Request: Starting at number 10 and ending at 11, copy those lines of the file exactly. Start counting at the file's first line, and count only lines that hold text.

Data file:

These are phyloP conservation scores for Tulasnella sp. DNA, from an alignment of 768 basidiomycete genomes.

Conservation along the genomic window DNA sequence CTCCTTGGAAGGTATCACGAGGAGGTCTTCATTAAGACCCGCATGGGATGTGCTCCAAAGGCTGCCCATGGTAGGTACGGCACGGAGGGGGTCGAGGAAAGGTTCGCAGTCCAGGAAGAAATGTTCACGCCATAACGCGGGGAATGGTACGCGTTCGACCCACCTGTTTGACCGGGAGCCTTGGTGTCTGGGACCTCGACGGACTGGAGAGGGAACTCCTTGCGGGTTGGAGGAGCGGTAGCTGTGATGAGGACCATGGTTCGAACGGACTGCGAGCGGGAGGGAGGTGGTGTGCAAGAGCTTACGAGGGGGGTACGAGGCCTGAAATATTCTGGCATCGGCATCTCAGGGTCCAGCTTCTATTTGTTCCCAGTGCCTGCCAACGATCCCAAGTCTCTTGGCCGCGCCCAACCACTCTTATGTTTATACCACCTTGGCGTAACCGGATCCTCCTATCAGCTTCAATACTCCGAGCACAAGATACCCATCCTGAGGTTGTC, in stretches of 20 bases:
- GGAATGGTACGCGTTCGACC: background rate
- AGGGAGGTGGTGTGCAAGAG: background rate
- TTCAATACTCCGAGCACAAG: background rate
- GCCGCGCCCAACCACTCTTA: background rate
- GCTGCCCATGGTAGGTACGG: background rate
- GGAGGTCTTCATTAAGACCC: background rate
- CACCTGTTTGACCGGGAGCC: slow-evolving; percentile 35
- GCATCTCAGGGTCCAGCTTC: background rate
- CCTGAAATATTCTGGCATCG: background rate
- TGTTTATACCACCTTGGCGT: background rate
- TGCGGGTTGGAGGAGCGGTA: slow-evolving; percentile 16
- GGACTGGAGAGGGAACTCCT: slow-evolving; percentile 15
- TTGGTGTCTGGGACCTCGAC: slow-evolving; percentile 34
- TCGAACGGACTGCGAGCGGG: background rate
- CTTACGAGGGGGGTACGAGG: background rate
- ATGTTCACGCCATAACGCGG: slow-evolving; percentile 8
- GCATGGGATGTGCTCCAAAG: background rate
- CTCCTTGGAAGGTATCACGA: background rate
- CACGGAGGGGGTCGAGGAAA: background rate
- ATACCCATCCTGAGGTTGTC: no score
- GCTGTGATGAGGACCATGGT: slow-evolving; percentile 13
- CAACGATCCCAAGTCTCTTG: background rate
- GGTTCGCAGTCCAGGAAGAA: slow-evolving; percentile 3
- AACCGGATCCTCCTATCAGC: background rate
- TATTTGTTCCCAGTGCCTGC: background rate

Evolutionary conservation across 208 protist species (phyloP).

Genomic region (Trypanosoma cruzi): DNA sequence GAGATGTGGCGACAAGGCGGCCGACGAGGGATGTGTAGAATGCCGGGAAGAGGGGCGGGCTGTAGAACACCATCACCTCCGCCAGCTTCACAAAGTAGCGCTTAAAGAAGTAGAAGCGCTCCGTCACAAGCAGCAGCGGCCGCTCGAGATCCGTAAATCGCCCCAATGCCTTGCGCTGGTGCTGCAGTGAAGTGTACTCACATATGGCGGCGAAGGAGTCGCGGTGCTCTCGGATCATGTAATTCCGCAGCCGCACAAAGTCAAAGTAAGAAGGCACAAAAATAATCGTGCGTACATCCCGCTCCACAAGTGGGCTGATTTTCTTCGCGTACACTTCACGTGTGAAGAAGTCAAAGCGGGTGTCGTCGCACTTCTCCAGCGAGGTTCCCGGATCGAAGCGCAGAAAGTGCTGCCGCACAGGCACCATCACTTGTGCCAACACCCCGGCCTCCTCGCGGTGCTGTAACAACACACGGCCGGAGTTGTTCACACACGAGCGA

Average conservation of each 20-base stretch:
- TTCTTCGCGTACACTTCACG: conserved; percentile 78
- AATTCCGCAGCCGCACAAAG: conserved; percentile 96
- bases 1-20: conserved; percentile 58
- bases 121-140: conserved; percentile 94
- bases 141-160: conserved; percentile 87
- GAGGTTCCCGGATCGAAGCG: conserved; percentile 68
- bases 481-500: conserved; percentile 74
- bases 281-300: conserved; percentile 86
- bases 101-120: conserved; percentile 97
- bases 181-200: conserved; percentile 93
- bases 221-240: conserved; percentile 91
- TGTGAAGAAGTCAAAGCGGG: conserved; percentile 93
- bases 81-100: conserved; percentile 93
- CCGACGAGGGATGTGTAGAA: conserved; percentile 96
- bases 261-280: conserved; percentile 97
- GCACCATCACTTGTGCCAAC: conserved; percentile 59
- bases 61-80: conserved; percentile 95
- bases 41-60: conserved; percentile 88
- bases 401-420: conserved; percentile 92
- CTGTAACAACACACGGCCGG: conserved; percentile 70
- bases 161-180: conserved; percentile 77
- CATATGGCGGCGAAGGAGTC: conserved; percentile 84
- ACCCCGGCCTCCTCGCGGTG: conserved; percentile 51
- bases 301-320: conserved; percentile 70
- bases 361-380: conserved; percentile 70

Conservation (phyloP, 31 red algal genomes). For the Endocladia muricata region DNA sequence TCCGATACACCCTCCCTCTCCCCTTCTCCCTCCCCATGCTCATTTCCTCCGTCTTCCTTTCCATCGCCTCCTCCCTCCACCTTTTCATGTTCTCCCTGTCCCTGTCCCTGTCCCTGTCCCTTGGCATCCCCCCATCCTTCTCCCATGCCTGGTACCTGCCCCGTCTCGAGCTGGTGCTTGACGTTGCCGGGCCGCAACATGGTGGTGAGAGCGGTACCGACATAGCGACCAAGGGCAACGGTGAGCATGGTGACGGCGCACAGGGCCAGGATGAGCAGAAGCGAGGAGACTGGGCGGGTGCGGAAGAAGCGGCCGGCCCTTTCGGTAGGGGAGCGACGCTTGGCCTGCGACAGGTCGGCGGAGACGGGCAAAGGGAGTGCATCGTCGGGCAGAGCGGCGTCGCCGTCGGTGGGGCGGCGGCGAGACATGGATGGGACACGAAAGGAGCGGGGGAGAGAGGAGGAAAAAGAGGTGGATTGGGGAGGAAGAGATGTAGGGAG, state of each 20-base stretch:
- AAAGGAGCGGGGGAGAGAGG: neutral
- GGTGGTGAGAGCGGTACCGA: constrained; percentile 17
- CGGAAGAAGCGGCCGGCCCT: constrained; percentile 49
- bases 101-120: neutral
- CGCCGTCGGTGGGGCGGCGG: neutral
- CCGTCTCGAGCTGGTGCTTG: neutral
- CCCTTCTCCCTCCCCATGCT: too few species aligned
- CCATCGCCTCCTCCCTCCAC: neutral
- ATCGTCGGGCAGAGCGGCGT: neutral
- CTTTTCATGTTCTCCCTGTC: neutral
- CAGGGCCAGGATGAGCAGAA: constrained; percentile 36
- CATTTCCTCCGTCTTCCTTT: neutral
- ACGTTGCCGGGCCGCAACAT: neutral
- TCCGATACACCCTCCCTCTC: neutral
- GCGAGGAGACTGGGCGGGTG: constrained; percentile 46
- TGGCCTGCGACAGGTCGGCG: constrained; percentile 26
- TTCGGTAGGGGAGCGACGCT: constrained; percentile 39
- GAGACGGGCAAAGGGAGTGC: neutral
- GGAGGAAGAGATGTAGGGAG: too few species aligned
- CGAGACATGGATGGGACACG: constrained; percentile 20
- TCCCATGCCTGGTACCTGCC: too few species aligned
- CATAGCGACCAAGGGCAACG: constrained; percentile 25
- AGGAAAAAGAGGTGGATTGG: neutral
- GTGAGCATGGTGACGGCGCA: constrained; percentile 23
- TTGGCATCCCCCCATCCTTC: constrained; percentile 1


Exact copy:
- GCATCTCAGGGTCCAGCTTC: background rate
- CCTGAAATATTCTGGCATCG: background rate